Hehe! I’m giggling after typing the title to this post (as if I have the chefly [that's a word right] prowess to actually have a test kitchen).
Anyhooo… one of my favorite things about the holidays is all the many treats and goodies that said holidays give you excuse to make/eat. Back a few months ago (while in the midst of Gifted Magazine-making-mayhem) my daughter was diagnosed with Celiac Disease (individuals with Celiac can not eat any gluten in their diet). It was a tough blow for both of us, but my little brother also has the disease so at least it was not a foreign diagnosis to us.
So with the holidays now upon us (and me still trying to figure out what to cook other than pan after pan of rice), I figured that my days of tasty food excursions would be over. But not so! I have discovered that there are actually quite a few regular recipes (not specifically designed for those with Celiac) that we can still make. Yay! So the other night we decided to try two of them out, and here is my breakdown on these holiday treats:
These cookies looked delectable on the pages of Martha Stewart’s special holiday cookies magazine (but honestly, what doesn’t in her magazines). We gathered up the ingredients and launched into step one: Blanching the hazelnuts. The magazine’s simple one line directive goes something like this: “Lightly toast hazelnuts in the oven for about 12 minutes until their skins crack, remove from oven, and vigorously rub nuts inside dish towel to remove skins.” Taa-daa! This tiny sentence completely belies the now apparent fact that hazelnuts really really like their skins and are none to thrilled to be rubbed and probed out of them. For hours I toasted, briskly rubbed, throttled, cajoled, and finally pleaded with the nuts to release their darn coats – eventually resigning myself to scraping the skin from each individual nut off with my fingernails. Fun stuff, right?! Next came the chopping and the mixing which was simple-as-can-be compared to the hours long battle I’d just been through. Finally the prepared dough had to rest in the refrigerator overnight before baking the following day.
So the verdict: The cookies are tasty…I’m not gonna lie. But finger crunching, nail chipping, 2-day waiting period good – maybe not so much. These will be a one-of in my house; so darn it I’m going to enjoy them. Heaven knows I earned it!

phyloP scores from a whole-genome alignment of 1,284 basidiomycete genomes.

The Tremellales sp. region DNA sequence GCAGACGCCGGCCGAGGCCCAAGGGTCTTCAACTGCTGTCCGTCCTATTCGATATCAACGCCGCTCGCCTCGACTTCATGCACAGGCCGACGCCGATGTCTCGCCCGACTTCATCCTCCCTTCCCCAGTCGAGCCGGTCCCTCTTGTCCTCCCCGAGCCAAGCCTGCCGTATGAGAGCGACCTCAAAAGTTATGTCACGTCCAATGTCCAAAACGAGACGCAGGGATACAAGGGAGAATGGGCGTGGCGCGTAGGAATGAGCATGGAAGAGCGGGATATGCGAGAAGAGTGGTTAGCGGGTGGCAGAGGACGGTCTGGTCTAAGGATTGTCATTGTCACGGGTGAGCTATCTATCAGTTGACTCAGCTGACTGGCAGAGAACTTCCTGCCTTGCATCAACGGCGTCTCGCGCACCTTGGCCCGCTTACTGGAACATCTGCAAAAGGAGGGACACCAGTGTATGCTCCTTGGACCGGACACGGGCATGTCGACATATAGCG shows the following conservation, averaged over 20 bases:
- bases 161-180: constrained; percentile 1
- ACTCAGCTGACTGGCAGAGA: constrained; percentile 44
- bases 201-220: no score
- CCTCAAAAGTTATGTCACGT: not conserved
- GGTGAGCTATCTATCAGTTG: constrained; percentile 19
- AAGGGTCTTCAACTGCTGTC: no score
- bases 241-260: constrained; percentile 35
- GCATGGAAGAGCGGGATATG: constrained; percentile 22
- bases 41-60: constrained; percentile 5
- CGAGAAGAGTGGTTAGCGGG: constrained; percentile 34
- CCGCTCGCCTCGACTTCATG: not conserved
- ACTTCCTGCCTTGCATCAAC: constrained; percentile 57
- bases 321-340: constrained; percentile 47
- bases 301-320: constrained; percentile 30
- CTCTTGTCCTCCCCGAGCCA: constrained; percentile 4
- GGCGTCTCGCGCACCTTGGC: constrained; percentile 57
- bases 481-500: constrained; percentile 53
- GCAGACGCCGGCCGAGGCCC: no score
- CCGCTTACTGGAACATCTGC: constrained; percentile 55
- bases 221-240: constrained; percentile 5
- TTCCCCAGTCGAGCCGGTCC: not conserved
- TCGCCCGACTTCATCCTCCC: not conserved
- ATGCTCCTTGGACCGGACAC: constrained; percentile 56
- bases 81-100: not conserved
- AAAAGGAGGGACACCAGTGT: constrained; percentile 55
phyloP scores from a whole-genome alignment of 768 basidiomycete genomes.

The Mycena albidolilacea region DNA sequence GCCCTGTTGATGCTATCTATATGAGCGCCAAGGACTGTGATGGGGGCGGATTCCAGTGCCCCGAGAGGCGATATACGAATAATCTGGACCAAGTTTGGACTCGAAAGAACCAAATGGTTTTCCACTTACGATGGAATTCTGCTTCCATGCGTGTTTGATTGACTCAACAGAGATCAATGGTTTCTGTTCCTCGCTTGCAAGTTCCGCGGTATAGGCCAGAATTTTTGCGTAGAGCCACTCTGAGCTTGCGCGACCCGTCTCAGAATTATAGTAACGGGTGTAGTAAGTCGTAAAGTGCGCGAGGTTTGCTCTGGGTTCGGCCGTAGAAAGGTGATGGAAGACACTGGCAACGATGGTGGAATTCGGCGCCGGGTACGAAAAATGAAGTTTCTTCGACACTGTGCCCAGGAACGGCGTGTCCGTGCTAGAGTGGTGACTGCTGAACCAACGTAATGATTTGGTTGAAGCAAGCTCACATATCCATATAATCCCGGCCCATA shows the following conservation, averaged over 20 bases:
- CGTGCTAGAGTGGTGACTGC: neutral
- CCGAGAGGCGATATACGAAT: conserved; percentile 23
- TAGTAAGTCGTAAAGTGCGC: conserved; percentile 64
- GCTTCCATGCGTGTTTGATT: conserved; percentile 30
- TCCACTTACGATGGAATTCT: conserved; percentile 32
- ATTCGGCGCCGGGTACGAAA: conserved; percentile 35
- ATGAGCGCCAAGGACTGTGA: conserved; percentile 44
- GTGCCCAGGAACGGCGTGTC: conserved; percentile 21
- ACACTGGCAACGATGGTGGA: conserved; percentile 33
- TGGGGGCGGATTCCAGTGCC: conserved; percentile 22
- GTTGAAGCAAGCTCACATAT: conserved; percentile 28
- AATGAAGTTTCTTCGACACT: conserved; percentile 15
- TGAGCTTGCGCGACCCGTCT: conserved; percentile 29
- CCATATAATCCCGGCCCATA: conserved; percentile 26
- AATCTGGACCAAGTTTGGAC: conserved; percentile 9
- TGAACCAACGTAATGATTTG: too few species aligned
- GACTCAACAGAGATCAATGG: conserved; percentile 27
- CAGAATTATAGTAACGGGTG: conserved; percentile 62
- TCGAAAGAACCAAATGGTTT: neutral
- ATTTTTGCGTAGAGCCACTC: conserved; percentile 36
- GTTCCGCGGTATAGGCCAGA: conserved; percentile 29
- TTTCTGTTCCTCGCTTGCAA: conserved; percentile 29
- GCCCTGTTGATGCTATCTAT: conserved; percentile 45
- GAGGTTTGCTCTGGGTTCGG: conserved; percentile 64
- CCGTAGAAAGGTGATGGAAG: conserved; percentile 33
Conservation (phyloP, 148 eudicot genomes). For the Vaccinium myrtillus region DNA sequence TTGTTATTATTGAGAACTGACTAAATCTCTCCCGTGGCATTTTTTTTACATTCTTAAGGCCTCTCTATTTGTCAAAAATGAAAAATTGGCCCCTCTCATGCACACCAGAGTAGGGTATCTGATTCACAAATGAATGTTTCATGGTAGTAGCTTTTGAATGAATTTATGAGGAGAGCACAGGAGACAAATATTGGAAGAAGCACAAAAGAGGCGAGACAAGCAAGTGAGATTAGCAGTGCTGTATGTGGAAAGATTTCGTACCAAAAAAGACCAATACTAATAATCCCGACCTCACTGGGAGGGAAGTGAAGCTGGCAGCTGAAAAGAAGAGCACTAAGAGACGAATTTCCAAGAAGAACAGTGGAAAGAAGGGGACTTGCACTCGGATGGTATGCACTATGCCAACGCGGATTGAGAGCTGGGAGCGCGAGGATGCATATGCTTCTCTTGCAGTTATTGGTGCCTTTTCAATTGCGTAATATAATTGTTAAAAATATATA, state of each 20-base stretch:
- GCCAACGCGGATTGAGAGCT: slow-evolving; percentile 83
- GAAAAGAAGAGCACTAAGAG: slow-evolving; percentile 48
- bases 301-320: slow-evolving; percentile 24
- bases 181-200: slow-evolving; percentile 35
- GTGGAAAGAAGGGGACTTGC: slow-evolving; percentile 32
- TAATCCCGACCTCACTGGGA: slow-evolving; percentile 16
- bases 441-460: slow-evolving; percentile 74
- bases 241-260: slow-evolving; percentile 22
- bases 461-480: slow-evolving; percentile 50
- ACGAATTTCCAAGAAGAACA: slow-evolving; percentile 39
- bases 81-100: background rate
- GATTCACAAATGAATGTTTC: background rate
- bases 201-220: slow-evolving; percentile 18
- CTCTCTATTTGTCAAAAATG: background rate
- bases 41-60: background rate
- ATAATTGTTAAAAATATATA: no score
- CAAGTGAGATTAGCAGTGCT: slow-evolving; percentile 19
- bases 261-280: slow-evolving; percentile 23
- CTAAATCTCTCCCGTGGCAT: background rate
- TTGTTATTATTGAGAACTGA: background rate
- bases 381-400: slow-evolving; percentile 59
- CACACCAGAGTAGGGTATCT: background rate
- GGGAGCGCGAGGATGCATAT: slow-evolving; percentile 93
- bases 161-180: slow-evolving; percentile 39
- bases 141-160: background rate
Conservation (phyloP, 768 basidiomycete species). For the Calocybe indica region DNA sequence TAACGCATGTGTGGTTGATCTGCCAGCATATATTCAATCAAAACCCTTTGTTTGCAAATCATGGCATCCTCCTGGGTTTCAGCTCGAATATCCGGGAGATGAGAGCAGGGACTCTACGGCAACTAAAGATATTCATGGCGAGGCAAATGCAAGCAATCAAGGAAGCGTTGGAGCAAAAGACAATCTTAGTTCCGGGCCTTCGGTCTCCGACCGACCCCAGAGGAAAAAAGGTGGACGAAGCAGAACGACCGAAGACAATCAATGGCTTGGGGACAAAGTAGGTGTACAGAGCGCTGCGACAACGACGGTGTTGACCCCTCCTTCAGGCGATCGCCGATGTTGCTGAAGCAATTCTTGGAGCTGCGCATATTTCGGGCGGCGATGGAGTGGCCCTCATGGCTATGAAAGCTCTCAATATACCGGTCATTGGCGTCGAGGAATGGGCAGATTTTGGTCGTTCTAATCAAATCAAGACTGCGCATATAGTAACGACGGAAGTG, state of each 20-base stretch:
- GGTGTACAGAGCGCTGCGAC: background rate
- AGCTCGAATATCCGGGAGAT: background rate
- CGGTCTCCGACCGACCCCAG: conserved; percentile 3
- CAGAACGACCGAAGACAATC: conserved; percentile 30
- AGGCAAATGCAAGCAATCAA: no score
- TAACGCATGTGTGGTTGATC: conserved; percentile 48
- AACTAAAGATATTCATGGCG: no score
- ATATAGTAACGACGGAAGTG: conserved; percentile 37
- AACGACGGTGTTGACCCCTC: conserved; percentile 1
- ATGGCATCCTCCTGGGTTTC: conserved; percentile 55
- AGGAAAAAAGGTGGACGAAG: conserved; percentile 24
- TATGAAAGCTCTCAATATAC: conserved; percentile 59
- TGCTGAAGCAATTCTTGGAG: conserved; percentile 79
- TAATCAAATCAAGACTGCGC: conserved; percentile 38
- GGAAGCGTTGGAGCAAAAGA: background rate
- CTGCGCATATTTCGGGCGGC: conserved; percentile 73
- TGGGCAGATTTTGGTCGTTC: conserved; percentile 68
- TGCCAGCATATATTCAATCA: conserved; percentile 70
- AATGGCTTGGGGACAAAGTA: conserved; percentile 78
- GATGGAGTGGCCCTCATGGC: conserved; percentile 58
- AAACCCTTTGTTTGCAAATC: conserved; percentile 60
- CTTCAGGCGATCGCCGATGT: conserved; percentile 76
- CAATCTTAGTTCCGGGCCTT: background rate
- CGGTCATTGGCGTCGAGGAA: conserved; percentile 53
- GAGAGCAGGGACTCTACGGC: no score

And now we move on to the really gooey, I mean good stuff…
My friend’s husband loves sweet/salty food pairings so I decided that I wanted to make him a box full of salted caramels for Christmas. I’ve made caramel candy one time previously (about 8 years ago), and a few jars of yummy caramel sauce this past summer, but even so I was feeling pretty nervous about my ability (caramels can be tricky – or so I believed). I purchased a copy of Food Network Magazine because of the Fleur De Sel Caramels recipe by Ina Garten found inside (I didn’t know it was available online at that point).
It turns out that hunting down the actual Fleur de Sel was the trickiest part of the whole project. Once found (this is the brand I bought and it’s super yummy) I gathered up my ingredients/supplies and set to work. I followed the directions carefully (the magazine article and online story has a lot of helpful photos) – though I didn’t let my sugar brown quite as much as in the photo shows (it was starting to smell as though it could be on the verge of burning). The project went surprisingly fast and smoothly (my daughter even helped me with the parts that didn’t involve boiling sugar). Once cooled I am happy to report that the finished morsels got four very hearty (albeit sticky) thumbs up. This recipe is definitely going into my holiday cooking binder. Yummers!
As I said above, this project was initially intended for my friend’s husband, but I came to realize that these would also make great teacher gifts (or even secret Santa treats). Of course a holiday gift wouldn’t be complete without the gift packaging, so I created some tags to go with my presents. I purchased the candy boxes from our local Michael’s craft store, lined them with colored tissue paper, filled them with parchment paper-wrapped caramels (parchment paper can be found in the baking isle of grocery stores), attached a bright red ribbon around each one, and then glued on my labels.
I created several PDF files of my labels if you’d like to make your own parcels of these sweets for lucky friends/family this holiday. There is even one sheet of printable labels that are completely blank. Just hand-write in your own text for whatever tasty gifts you decide to use them on. Enjoy!
- Download Fleur de Sel Caramel To/From Labels
- Download Fleur de Sel Caramel Holiday Greetings Labels
- Download Blank Holiday Treat Labels
All images by me (Ez Pudewa).